Our portfolio had a nice start to the year, continuing into April to date. This was despite the same two unresolved major macro-economic issues, namely a US trade deal with China and Brexit, that had a deleterious Q4 effect. Indeed, these issues have created uncertainty in the markets for the last couple of years. There are recent talks however, indicating that a trade deal with China may be near.
The Chinese market was up 29% for the quarter and there are a slew of positive factors that contributed to the large gain, but we will highlight three reasons. The first is that after the worst annual performance in a decade, one would expect an uptick to an undervalued and depressed market. In addition, China’s National People’s Congress is looking to stimulate growth both for businesses and consumers. Lastly, there’s the long-expected MSCI China A-share inclusion.
MSCI confirmed its timetable of boosting its A-Share inclusion. It started including A-shares last year, and A-shares currently account for 2.5% of the index. This inclusion is a multi-year process that is planned to reach 20% by mid-2020. It will have a substantial effect on global fund-flows.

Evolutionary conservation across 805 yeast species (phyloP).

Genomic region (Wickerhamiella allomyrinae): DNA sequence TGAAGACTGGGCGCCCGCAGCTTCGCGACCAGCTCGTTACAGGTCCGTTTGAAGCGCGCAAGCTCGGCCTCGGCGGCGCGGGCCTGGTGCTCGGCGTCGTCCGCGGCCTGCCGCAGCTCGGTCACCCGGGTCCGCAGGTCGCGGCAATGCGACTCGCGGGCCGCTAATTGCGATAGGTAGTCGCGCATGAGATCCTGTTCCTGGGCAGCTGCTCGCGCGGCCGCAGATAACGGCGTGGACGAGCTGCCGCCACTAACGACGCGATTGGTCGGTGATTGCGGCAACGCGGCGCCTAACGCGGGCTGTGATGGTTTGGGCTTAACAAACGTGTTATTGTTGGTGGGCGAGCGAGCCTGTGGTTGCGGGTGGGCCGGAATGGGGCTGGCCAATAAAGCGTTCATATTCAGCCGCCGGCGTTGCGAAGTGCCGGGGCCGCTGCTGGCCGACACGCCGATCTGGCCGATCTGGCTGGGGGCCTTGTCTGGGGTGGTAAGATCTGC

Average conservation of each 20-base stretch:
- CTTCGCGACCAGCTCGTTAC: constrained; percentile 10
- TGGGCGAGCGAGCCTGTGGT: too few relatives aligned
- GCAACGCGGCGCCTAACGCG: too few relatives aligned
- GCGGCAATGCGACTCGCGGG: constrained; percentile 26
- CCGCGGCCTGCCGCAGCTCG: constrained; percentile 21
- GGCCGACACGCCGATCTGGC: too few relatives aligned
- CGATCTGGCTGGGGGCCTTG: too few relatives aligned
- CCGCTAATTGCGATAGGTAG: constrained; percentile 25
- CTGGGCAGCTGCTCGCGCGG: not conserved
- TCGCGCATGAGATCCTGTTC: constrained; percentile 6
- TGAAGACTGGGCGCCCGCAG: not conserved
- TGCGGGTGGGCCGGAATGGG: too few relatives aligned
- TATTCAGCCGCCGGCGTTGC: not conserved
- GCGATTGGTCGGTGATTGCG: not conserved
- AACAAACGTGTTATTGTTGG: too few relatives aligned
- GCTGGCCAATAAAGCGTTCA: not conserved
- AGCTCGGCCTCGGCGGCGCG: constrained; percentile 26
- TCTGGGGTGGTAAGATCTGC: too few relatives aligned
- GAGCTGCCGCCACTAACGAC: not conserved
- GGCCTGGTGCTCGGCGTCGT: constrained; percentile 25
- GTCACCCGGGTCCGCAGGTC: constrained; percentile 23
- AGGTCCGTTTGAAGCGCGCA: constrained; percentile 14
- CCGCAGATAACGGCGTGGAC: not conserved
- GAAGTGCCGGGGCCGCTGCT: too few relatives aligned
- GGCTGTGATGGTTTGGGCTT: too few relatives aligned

Global index investors will no longer be limited by investments in the large-cap and consumer stocks as they are now, but also in mid-cap A-shares. We see this as a positive long-term trend.
Macro-economic indicators continue to strengthen, as both the March PMI (manufacturing) and Caixin (services) data numbers reached their highest points since January of 2018. It has also been strongly suggested that monetary and fiscal stimulus will soon be re-introduced, which would further lubricate the economic engine.
Other eastern markets have hit highs as well. Asian shares overall are at six-month highs, and emerging markets are at an eight-month peak.
When it comes to Brexit, it was pushed off (again!) and it is unclear whether a deal will ever be reached. However, the MSCI UK and MSCI Europe-ex-UK gained 10.9% and 10.6% for the quarter, respectively. These similar performances do not indicate whether the UK or the rest of the Euro-zone will benefit from a Brexit or no Brexit, but we believe the deleterious effects predicted are vastly overwrought.
While the March UK PMI fell into contraction mode from its February print, the announcement has had little effect on the markets, as shares which would normally have seen a sell-off were likely spared due to the headiness traders were feeling over the Brexit-deal failure. The pound also ticked up.
On the home front, the Federal Reserve is pausing its tightening and curbing the US dollar’s rally.